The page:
Legal liability exists when:
- The wrongdoer (chapter house or corporation) is found guilty of “negligent conduct” meaning they breached a duty owed to the injured party
- The injured party suffers actual damages such as getting ill with the virus
- The wrongdoer’s negligent conduct is the proximate cause of the injury or damage
What actions during the COVID-19 crisis could possibly lead to the insured (chapter and/or house corporation) being found legally liable for an injury from the virus? Before we lay out some examples it is always important to remember that society and the courts generally only require that a person or entity act “as a reasonable and prudent person” and using their best, and most informed, judgement act accordingly.
Examples might be:
- Allowing an employee who is known to be infected with the virus to continue working
- Forcing an employee to continue to work in a chapter house where there are resident members who are ill and isolated at the house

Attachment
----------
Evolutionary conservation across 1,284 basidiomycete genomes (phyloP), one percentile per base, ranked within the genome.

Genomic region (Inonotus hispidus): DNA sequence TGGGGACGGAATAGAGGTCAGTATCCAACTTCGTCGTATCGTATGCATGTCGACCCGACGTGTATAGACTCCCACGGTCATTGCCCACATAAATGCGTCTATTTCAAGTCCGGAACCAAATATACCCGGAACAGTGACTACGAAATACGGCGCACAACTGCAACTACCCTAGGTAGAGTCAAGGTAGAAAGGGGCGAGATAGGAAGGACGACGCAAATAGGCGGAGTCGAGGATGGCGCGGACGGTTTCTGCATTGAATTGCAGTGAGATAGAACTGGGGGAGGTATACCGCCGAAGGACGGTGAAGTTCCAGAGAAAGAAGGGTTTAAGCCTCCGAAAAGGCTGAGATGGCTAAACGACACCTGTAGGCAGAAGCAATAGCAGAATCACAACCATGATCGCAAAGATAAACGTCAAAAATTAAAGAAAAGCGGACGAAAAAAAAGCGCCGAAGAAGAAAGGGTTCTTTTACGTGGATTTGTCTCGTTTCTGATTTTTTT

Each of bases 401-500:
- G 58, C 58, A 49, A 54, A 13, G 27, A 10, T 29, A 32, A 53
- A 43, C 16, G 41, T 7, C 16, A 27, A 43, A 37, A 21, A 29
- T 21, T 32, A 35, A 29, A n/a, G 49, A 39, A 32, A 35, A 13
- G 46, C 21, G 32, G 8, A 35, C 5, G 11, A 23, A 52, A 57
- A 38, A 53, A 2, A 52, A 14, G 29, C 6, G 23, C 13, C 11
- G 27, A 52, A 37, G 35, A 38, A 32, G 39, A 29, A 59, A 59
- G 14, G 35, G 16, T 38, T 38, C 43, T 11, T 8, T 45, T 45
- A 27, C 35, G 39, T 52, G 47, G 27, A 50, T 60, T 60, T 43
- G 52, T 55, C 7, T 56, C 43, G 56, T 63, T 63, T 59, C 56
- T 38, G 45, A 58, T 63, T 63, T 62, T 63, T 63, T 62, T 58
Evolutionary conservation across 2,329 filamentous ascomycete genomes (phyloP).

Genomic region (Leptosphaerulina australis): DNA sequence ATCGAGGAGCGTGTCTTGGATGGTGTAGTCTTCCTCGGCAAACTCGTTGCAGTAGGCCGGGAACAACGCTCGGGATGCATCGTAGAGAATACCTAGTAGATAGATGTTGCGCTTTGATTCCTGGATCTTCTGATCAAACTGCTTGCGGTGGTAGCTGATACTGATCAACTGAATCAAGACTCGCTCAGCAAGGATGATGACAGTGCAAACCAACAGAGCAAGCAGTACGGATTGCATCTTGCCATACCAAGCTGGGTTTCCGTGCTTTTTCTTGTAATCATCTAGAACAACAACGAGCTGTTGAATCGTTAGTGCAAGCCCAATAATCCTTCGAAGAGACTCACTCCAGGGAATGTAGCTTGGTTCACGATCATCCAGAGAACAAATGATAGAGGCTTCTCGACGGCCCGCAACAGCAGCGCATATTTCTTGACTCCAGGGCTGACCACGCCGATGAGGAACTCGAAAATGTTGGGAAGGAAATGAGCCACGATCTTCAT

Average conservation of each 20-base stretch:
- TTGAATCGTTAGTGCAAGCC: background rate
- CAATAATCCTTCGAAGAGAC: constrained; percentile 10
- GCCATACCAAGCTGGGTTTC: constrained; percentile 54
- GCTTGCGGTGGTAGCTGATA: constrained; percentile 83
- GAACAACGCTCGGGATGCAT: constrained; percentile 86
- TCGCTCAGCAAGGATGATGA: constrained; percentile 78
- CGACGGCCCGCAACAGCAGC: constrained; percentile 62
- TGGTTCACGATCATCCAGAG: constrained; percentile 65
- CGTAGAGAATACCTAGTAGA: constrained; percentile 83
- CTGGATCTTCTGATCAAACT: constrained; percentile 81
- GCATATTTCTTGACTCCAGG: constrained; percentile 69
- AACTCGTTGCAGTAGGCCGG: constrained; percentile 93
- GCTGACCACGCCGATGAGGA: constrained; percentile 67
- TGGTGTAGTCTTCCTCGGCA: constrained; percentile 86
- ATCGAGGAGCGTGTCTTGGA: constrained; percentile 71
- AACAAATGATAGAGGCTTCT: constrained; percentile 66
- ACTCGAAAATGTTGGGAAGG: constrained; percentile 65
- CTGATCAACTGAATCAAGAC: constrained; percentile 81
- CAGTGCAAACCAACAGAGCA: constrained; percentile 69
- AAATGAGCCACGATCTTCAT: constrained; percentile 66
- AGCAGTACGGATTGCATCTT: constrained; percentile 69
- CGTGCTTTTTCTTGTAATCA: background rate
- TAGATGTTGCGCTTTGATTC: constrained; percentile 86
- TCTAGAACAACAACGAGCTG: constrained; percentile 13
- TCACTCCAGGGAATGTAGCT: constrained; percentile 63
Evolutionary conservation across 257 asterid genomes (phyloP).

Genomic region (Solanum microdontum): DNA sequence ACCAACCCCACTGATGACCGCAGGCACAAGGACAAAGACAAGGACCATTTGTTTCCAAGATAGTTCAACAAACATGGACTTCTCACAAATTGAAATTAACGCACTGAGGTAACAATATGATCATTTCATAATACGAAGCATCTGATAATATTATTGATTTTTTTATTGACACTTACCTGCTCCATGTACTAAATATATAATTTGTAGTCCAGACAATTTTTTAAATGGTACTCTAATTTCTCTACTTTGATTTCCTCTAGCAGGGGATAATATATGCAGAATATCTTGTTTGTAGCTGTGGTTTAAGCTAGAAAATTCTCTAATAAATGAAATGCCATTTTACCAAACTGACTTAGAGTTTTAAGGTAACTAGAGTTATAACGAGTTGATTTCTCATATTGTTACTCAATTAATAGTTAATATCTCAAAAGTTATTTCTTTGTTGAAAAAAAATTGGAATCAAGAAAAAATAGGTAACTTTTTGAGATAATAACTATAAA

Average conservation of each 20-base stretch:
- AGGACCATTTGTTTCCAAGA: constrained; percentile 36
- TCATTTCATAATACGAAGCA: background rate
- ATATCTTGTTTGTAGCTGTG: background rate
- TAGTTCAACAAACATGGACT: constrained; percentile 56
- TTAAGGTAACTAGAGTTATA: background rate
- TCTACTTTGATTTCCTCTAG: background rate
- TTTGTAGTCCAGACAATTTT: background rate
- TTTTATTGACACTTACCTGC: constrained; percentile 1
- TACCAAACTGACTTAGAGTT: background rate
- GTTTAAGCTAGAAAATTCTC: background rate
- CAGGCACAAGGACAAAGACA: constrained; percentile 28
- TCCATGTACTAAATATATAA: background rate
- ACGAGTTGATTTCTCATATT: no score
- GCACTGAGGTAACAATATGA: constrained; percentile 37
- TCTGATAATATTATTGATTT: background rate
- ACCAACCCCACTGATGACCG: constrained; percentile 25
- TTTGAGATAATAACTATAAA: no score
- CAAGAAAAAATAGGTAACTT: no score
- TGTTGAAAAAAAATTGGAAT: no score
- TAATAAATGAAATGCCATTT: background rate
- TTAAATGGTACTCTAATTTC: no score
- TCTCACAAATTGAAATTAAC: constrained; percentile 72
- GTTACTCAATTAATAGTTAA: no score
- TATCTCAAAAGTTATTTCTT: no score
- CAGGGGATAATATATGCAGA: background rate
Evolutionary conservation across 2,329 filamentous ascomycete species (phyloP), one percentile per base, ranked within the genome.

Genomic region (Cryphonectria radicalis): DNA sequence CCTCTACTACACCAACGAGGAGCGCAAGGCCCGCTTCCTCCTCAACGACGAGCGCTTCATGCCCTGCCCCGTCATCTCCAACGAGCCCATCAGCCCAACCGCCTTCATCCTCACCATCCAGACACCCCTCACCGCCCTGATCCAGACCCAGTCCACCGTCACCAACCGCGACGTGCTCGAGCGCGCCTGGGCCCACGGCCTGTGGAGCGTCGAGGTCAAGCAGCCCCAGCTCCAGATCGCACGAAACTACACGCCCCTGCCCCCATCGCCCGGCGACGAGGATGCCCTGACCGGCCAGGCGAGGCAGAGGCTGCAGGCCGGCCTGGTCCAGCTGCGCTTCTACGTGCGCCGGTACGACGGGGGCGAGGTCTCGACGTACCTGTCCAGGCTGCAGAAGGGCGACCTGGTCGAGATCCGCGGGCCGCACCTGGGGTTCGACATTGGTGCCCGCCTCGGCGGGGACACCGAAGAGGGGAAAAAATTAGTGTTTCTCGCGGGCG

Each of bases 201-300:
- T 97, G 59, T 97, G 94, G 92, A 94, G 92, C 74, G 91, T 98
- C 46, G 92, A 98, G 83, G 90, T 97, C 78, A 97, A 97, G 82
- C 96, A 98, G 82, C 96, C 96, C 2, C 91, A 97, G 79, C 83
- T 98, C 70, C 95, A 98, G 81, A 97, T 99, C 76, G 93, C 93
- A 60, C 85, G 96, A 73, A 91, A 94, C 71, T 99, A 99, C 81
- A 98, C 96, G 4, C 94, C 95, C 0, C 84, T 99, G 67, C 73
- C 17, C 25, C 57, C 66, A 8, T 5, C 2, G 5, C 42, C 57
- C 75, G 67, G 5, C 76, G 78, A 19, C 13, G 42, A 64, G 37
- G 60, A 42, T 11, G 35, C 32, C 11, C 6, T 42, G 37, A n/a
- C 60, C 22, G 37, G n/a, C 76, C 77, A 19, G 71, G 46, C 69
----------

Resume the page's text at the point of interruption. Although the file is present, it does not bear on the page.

- Failure to adhere to required health and prevention guidelines
- No efforts to educate your employees and/or members on the health and prevention guidelines
- Remaining open following an order by a civil authority to close
- Indiscriminate application of rules and guidelines for the members of how to safely live in the chapter house to not expose your sisters to the virus
There are numerous other scenarios; however, the major point is that there will be advice from experts like the CDC on how to follow health and prevention guidelines to keep your chapter house safe from spreading COVID-19. The key is to follow the health and prevention guidelines, educate your employees and members on these guidelines, and put measures in place to ensure their compliance of these guidelines. Should someone get injured or ill and allege they did so on your property, you will be able to confidently defend your position by having followed these best practices.